“There, there, Miss. The doctor will know what to do for you.”
“The doctor? How did I get here?”
“’Tis best he tells you, Miss.”
“Am I alive?”
“Yes, Miss you are. We’re in my master’s house at Streatham, England. It looks to be a lovely summer day.”
“It’s just, I remember, I remember dimly. It’s so strange.”
“Wait for Dr Craven, Miss. He’ll answer that.”
A few moments later, Dr Craven dashed into the room. He was a tall, well-formed man with dark hair. Despite his youth, a widower. Close behind him came two young children, his exuberant four-year-old twins. While he stood in the door, they rushed past him and jumped into the bed with her. Their governess, Miss Grimstock, a severe, somewhat older-looking woman was beginning the long slow decline into spinsterhood. She puffed from her exertion as she caught up with them.
“Thomas, Mariah, please come here. Let your father do his work.”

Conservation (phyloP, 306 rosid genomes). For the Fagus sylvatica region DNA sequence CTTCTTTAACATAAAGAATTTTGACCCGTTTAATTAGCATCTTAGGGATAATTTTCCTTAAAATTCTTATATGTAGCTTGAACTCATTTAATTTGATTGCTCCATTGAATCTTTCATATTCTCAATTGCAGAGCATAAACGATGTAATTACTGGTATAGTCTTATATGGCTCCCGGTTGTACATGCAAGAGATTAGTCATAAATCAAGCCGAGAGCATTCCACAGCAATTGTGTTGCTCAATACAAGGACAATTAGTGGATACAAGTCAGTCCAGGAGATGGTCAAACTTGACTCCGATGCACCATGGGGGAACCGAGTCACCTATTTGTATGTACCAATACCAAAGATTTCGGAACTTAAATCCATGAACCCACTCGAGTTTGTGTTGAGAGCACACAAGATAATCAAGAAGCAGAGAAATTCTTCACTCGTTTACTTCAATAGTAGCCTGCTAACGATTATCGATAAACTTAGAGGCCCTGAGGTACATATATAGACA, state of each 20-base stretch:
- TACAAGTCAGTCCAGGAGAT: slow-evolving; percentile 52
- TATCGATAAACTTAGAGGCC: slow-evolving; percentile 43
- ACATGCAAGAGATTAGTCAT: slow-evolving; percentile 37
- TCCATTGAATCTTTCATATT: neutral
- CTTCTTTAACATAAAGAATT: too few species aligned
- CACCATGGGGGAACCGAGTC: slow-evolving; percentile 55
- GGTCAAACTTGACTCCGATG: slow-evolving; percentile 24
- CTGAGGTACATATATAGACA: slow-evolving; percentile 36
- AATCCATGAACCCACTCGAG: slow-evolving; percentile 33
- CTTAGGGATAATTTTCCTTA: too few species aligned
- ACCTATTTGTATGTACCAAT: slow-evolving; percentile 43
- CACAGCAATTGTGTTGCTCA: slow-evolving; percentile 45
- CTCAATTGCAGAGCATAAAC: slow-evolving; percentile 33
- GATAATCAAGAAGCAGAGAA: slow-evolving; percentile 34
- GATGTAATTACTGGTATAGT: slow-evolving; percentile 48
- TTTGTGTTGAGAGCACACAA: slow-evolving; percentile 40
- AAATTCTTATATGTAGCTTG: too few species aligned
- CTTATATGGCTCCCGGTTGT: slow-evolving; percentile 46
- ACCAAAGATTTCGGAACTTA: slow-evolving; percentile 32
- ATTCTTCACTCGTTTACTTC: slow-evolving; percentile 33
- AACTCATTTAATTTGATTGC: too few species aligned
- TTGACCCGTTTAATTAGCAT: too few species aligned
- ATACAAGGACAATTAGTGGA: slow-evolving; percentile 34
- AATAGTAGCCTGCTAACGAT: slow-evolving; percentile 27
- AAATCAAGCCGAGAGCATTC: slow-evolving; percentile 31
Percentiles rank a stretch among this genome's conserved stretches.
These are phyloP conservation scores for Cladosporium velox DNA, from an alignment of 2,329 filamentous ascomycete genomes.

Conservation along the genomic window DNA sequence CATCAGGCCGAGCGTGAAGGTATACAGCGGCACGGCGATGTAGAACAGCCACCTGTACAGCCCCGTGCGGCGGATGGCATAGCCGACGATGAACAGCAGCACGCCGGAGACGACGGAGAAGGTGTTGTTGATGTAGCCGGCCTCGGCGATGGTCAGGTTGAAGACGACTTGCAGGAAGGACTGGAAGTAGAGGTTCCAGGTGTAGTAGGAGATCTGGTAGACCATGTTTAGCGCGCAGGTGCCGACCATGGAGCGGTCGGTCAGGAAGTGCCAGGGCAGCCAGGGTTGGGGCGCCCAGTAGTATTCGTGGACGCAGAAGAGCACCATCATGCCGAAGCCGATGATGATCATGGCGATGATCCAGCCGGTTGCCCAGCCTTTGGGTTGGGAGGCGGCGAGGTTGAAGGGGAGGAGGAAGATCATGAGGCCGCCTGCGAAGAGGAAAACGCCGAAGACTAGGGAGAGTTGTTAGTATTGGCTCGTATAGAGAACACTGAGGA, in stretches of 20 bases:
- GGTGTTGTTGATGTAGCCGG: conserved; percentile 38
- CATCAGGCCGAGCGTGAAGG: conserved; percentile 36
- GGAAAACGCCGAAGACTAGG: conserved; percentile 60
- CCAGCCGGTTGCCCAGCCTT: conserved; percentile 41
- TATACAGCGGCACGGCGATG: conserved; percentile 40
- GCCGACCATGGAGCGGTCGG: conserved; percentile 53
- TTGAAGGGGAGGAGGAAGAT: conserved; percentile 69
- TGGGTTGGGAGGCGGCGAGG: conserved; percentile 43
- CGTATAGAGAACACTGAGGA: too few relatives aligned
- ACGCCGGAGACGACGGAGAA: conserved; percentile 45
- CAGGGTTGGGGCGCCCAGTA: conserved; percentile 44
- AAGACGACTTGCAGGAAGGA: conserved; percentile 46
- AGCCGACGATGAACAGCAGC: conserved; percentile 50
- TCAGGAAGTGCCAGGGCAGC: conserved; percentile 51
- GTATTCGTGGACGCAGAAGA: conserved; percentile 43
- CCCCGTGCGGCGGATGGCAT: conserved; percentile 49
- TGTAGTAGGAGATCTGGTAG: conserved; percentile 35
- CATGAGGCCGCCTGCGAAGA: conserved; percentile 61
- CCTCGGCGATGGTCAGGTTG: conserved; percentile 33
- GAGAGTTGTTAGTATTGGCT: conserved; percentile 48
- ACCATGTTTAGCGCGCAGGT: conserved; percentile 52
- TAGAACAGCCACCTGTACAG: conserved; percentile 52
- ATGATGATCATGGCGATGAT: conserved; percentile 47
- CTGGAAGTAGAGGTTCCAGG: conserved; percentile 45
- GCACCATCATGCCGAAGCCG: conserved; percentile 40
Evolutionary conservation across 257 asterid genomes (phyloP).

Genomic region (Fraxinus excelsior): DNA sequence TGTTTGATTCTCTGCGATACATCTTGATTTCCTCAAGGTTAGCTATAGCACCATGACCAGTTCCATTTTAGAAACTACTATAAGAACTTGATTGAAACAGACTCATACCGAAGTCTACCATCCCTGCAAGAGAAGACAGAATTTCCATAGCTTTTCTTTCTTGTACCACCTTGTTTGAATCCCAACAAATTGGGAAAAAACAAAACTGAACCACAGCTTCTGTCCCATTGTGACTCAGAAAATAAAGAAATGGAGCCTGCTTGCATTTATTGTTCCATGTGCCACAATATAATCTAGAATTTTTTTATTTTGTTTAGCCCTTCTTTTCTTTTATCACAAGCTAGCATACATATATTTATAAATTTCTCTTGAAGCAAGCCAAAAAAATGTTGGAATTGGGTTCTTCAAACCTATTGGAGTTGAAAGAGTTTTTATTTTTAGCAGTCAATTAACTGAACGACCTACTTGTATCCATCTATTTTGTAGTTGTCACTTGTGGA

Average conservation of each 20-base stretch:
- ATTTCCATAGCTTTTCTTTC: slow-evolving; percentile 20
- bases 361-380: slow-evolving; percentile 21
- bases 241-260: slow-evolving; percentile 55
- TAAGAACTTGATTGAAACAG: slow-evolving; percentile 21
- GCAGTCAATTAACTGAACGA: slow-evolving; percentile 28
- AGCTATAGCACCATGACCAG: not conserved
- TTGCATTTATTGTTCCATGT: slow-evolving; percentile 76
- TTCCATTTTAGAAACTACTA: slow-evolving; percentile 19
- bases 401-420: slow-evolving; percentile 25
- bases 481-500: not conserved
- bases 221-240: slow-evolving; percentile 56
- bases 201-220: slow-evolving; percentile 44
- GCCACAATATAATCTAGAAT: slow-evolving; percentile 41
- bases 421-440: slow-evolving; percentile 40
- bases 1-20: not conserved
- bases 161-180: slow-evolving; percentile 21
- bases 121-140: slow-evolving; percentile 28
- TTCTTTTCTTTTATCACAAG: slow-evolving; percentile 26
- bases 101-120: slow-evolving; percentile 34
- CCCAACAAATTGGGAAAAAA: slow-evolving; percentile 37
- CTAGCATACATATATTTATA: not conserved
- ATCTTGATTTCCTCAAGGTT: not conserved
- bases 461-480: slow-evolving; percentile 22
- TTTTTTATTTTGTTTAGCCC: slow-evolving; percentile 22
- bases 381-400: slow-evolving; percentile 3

They replied in unison, “No.”
“Please let them stay. They’re so lovely. I’m sure I’m in Heaven with cherubs.”
“Further acquaintance with them will convince you otherwise. Children, please do as Miss Grimstock requests.”
He frowned at them and then added, “I must check on our guest. If she’s well enough, I’m sure you can return.”
The children dejectedly left the bed and returned to their governess.
Dr Craven strode to Cecelia, “How are we feeling?”
“Completely lost, sir. Where am I?”
“My house in Streatham. I am Dr Richard Craven. The question is, who are you?”
“I wish I knew. What happened to me?”
Dr Craven paused, considering whether telling the young woman the truth would do more harm than good. Finally, he made up his mind. “What do you remember?”
“Almost nothing. You. I distinctly remember you. I woke up on a table last night. It was after a long nightmare, and you were there.”
“Do you remember anything else?”
“No. It’s all gone.” She paused, “There’s a bit more. I was in this dark place where no one could hear me. I tried to kick or pound with my fists. Nothing happened. I could barely move.” She shook her head in disbelief and continued, “What happened to me?”